SPECIAL REPORT The maddening saga of how an Alzheimer’s ‘cabal’ thwarted progress toward a cure for decades
[CanLyme Note: Any research that showed that infectious diseases such as Lyme disease have been found to have a role in developing dementia’s including Alzheimer’s disease (AD) have been methodically ignored and dismissed. The emphasis on beta-amyloid plaques as the cause of AD has put us years behind. Plaques are simply a symptom, a result of a process, be it an infection or something else. They are not the cause of Alzheimer’s. People without any dementia who died from other causes had the same amyloid plaques. Lyme disease is caused by a spirochetal bacteria of the genus borrelia. Other spirochetal bacteria include the syphilis causing bacteria and one causing periodontal disease, both of the genus treponema, that along with Lyme borrelia have been implicated in AD, “Borrelia burgdorferi was detected in the brain in 25.3% of AD cases analyzed and was 13 times more frequent in AD compared to controls. Periodontal pathogen Treponemas (T. pectinovorum, T. amylovorum, T. lecithinolyticum, T. maltophilum, T. medium, T. socranskii) and Borrelia burgdorferi were detected using species specific PCR and antibodies. Importantly, co-infection with several spirochetes occurs in AD. The pathological and biological hallmarks of AD were reproduced in vitro by exposure of mammalian cells to spirochetes” The article below is a glaring example of research corruption and the same obstruction, bullying, and corruption dominates Lyme disease, causing untold deaths, and disability. Lyme disease researchers in Canada face a hidden agenda administered by hidden “reviewers’ who answer to no one outside of their controlled group. The Canadian Institute of Health Research Health Canada, medical schools, and health law institutes are awash with corruption and dogma. This swamp must be drained via public oversight to curtail one of the largest medical frauds in history.]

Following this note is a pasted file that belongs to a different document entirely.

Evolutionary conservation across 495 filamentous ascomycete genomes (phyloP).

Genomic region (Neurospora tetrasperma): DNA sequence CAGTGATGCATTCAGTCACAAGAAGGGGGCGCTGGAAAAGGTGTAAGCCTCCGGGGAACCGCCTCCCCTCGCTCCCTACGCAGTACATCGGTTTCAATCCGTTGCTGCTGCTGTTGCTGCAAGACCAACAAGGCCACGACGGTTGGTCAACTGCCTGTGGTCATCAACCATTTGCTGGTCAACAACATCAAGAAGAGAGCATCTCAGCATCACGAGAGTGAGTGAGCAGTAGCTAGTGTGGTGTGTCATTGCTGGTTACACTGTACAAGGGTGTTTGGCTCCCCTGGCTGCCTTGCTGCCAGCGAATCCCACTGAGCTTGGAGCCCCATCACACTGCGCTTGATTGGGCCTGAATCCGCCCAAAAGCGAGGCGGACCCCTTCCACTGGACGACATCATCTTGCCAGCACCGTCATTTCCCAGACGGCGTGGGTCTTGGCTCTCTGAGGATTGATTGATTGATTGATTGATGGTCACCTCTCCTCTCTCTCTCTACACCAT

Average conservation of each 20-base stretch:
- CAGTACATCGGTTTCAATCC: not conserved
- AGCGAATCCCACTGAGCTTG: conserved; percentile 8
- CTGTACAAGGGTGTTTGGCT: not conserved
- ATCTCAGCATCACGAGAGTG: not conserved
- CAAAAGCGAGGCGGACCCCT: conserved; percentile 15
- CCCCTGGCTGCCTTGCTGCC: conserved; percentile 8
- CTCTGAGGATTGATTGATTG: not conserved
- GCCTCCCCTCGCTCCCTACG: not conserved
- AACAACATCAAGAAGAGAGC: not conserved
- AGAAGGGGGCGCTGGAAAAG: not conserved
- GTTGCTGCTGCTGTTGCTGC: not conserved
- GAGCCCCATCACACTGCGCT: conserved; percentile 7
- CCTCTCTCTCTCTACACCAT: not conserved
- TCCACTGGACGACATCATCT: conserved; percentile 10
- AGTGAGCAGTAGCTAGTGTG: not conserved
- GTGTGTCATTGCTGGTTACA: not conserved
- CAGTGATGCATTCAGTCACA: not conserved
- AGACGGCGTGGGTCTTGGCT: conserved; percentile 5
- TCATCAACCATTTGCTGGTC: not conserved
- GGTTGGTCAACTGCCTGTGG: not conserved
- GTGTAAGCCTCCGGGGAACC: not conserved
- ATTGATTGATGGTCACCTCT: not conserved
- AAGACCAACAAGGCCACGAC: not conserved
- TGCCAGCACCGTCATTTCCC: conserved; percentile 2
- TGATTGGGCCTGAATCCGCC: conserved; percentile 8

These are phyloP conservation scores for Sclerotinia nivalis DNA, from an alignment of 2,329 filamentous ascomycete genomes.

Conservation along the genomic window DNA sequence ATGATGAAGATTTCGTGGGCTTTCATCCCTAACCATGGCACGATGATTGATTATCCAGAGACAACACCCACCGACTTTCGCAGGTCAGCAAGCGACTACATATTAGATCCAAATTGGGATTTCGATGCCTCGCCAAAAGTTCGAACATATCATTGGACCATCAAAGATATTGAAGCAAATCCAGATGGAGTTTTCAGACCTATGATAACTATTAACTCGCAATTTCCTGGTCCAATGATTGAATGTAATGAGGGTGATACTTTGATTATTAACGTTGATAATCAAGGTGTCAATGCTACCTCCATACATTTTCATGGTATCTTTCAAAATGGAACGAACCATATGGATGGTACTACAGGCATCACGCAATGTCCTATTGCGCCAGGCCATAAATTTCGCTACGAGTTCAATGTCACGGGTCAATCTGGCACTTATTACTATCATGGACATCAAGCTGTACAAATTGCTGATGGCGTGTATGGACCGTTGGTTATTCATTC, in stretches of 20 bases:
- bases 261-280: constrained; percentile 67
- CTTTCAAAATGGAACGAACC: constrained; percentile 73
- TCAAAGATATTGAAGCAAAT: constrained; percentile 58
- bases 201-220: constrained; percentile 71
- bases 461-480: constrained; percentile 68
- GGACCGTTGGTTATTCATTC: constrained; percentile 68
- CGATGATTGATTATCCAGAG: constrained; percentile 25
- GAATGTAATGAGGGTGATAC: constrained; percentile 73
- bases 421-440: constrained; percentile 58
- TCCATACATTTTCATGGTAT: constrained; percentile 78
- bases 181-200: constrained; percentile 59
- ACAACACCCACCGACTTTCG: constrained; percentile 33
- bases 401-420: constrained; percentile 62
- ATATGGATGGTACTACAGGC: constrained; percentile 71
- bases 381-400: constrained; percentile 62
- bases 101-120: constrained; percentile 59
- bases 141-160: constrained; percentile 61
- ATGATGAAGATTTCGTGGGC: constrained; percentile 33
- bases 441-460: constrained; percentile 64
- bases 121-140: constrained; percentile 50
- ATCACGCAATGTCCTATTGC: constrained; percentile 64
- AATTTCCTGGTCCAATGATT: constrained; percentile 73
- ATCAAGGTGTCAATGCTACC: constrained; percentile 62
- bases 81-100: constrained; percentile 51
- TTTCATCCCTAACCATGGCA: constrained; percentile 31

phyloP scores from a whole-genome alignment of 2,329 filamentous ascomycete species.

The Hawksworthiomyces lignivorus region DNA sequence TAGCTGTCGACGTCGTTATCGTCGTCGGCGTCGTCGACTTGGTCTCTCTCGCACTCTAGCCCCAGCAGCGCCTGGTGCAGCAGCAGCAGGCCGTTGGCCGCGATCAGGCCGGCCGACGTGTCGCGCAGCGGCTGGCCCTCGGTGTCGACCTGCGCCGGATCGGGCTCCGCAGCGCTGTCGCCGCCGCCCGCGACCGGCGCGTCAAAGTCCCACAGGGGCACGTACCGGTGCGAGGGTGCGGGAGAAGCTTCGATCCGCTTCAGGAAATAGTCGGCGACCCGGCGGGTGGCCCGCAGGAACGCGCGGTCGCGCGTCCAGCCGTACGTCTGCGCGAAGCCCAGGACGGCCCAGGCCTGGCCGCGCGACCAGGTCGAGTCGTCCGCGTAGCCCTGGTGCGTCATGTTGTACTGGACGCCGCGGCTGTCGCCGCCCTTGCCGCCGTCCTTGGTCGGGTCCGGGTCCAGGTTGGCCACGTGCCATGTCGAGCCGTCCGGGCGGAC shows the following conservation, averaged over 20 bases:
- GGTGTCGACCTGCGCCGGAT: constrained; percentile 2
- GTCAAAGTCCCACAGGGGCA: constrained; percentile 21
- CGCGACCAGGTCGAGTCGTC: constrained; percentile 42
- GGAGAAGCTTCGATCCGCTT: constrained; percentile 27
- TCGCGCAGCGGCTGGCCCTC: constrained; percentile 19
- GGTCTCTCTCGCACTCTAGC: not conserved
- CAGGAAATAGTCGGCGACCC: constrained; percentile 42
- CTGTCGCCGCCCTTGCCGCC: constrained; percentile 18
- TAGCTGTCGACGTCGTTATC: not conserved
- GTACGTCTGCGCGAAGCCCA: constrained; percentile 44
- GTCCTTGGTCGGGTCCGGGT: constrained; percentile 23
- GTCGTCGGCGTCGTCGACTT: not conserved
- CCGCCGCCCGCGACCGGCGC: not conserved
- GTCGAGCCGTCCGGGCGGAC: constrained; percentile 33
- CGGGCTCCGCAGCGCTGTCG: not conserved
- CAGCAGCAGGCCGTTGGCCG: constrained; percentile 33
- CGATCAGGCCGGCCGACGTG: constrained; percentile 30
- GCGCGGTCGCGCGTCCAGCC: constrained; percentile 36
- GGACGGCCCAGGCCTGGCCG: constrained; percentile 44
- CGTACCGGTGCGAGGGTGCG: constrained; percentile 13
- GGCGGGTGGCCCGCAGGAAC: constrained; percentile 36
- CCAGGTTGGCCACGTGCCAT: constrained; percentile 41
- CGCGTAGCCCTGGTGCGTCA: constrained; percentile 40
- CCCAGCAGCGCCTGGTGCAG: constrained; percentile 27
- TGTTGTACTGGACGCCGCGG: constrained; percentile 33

“In the 30 years that biomedical researchers have worked determinedly to find a cure for Alzheimer’s disease, their counterparts have developed drugs that helped cut deaths from cardiovascular disease by more than half, and cancer drugs able to eliminate tumors that had been incurable. But for Alzheimer’s, not only is there no cure, there is not even a disease-slowing treatment.
The brain, Alzheimer’s researchers patiently explain, is hard — harder than the heart, harder even than cancer. While that may be true, it is increasingly apparent that there is another, more disturbing reason for the tragic lack of progress: The most influential researchers have long believed so dogmatically in one theory of Alzheimer’s that they systematically thwarted alternative approaches. Several scientists described those who controlled the Alzheimer’s agenda as “a cabal.”